Encyclopedia of the Great Plains

David J. Wishart, Editor

SOU, CHIN LIN (1837-1894)

One would have trouble explaining "westward expansion" to Chin Lin Sou. Chin was a Cantonese immigrant in his twenties when he came to San Francisco in the early 1860s fleeing the bloody civil war that started with the T'ai P'ing Rebellion of 1850. By 1864 the Central Pacific Railroad's Charles Crocker employed hundreds of overseas Chinese workers. "Crocker's Pets," as they were called, blasted grades and cuts through Donner Pass in the Sierras and on across Utah's Great Basin. From that memorable time in his life, Chin's "frontier" pushed east rather than west.

Following the driving of the "golden spike" at Promontory Point, Utah Territory, on May 10, 1869, Chin Lin Sou found himself in the employ of Gen. Grenville Dodge's Union Pacific Railroad, working to bring its tracks up to government standards. This opportunity brought him across the Rocky Mountains to the Great Plains of Nebraska. In 1870 a group of Denver businessmen, including H. A. W. Loveland, financed the construction of the Denver Pacific Railroad, a north–south line connecting Denver and Colorado to the transcontinental trunk line at Cheyenne, Wyoming. Chin served as a foreman of the Chinese labor crew that brought the project in under budget.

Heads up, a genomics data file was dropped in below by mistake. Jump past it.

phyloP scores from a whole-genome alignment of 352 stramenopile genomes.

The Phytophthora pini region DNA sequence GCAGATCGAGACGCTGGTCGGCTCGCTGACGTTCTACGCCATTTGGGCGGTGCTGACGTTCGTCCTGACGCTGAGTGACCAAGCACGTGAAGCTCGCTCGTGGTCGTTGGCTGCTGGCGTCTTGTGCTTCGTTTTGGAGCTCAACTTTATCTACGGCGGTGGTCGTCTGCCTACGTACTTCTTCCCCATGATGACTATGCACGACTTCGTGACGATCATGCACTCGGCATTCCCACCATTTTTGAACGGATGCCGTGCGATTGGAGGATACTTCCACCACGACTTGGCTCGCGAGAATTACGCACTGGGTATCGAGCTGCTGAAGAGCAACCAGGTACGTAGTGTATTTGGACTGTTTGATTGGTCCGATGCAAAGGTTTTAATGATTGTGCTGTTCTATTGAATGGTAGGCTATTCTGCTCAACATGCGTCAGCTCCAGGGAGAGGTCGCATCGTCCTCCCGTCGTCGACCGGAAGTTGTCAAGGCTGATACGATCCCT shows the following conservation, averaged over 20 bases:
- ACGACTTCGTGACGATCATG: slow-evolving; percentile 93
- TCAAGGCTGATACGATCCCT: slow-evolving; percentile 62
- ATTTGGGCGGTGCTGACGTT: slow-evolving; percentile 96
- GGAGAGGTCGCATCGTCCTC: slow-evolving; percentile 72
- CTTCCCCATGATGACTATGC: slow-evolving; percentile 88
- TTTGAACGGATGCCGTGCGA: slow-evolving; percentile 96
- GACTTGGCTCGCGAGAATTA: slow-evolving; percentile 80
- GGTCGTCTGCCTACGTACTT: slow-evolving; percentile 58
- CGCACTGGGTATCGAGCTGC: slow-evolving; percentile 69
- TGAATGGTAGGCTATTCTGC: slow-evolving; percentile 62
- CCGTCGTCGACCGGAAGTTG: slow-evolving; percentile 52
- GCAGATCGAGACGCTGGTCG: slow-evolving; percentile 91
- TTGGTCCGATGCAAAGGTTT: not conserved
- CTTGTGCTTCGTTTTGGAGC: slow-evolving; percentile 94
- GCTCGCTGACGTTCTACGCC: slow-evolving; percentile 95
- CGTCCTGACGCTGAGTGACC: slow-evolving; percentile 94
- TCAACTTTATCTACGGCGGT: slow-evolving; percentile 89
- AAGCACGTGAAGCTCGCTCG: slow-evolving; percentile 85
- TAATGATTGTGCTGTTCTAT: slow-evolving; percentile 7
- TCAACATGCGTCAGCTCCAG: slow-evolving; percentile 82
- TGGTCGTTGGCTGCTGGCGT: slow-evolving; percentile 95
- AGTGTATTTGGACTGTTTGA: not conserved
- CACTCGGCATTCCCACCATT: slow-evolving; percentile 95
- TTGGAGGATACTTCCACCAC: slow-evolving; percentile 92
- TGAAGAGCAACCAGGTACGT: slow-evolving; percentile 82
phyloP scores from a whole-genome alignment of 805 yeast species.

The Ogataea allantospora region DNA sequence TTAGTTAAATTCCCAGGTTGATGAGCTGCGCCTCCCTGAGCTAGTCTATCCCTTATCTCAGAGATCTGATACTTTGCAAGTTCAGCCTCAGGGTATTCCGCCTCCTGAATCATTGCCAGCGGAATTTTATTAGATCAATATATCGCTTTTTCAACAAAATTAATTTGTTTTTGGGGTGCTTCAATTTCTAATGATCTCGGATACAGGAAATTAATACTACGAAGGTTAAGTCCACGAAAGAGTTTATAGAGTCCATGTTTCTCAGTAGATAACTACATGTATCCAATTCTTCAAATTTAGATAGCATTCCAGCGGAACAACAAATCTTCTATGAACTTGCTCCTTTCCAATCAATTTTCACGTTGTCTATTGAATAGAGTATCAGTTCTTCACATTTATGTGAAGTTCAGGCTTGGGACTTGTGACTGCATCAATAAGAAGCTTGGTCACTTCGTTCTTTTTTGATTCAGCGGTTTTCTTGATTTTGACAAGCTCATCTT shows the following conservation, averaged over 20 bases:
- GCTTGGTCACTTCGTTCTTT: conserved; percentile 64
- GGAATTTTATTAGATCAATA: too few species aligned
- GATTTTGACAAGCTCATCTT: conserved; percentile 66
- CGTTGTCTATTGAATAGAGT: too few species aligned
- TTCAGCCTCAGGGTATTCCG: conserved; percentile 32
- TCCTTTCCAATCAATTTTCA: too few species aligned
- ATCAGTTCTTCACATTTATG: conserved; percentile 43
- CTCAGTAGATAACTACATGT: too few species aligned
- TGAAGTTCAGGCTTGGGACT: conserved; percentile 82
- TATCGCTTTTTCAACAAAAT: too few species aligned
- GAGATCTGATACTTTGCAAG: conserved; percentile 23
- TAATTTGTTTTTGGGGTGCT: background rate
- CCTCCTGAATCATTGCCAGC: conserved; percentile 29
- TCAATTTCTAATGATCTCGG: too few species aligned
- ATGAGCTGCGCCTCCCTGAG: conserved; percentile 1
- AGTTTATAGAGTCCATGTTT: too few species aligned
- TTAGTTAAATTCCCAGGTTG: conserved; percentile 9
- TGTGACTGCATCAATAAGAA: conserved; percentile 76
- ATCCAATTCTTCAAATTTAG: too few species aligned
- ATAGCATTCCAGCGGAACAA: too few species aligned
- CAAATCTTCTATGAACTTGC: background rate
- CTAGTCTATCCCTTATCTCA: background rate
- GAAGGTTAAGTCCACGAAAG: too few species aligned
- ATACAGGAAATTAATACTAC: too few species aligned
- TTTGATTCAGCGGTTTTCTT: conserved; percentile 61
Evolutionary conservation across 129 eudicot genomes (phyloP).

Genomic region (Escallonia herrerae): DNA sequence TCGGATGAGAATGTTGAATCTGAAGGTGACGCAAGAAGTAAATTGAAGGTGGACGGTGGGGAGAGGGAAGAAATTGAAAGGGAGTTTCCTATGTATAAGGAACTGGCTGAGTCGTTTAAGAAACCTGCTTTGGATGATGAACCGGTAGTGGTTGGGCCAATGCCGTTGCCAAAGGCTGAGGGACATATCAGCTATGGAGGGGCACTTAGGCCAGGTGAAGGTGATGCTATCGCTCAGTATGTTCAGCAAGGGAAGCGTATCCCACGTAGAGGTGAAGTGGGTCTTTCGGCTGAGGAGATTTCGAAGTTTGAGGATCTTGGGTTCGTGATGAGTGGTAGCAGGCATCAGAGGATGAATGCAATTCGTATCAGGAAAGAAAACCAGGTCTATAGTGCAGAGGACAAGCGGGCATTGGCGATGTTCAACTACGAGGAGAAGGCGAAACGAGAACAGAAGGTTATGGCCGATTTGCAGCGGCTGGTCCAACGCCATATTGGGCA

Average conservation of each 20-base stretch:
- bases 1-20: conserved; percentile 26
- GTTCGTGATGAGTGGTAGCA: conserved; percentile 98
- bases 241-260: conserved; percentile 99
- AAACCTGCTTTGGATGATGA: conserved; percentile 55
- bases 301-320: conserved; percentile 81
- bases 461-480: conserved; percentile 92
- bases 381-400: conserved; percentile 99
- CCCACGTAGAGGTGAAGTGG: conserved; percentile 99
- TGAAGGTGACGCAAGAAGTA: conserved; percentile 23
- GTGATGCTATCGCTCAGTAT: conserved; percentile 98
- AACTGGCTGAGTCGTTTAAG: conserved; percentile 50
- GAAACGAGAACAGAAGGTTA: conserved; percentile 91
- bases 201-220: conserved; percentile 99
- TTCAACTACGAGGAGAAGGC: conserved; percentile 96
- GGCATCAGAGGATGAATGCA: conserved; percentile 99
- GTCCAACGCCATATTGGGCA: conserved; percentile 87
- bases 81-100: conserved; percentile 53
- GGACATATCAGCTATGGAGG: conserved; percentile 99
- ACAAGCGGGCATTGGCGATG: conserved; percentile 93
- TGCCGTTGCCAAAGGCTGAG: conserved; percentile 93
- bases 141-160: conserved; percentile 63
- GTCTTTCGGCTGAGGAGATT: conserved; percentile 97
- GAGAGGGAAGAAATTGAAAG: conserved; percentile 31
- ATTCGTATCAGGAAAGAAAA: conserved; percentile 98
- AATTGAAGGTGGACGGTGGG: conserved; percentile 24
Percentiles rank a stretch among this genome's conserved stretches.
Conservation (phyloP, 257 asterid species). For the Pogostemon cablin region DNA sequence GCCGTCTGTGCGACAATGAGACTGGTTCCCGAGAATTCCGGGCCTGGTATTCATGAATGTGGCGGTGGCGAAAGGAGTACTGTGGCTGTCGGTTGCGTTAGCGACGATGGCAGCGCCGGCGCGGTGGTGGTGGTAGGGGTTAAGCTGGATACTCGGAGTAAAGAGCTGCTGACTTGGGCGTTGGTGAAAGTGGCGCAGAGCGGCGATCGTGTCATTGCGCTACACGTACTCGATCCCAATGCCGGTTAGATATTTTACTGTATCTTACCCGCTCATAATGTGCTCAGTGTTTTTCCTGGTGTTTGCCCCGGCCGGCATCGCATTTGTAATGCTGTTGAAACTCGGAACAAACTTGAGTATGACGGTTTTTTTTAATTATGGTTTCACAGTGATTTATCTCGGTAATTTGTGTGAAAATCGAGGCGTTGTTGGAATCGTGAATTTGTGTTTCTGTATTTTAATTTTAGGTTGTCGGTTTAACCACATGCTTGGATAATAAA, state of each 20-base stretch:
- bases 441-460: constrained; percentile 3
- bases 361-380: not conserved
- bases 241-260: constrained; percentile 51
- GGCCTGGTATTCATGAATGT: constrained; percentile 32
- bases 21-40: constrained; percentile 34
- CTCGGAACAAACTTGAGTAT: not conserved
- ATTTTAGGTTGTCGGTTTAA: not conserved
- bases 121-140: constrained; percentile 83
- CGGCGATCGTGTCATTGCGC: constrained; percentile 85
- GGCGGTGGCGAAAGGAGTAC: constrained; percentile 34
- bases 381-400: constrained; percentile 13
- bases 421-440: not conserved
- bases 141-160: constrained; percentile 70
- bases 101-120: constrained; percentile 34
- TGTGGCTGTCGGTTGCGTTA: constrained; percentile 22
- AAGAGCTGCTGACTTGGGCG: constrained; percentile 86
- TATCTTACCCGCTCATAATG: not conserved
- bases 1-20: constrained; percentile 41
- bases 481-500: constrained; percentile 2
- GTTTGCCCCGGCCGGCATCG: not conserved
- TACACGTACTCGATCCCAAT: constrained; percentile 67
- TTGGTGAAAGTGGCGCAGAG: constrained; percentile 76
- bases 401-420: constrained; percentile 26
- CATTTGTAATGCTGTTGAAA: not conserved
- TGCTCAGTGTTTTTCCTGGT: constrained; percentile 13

Chin Lin Sou stayed in Colorado, locating in Central City, where he made modest profits in mining investments. Sometime in the late 1870s he was financially able to bring his family from China. They settled in Denver where, by 1880, he operated several businesses. He likely witnessed the terrible "Hop Alley" riots on October 31, 1880, when irate white residents burned and pillaged the Chinese neighborhood of downtown Denver along 18th and Lawrence Streets. Chin died in 1894 a pillar of Denver's Chinese community. He was buried in the city's Riverside Cemetery. Today a stained-glass window portrait in the Colorado state capitol commemorates Chin Lin Sou as Colorado's leading Asian pioneer leader.

See also CITIES AND TOWNS: Denver, Colorado.

John H. Monnett Metropolitan State College of Denver

Melrose Francis. "Rocky Mountain Memories." Rocky Mountain News, May 20, 1984.

Monnett, John H., and Michael McCarthy. Colorado Profiles: Men and Women Who Shaped the Centennial State. Niwot: University Press of Colorado, 1996.

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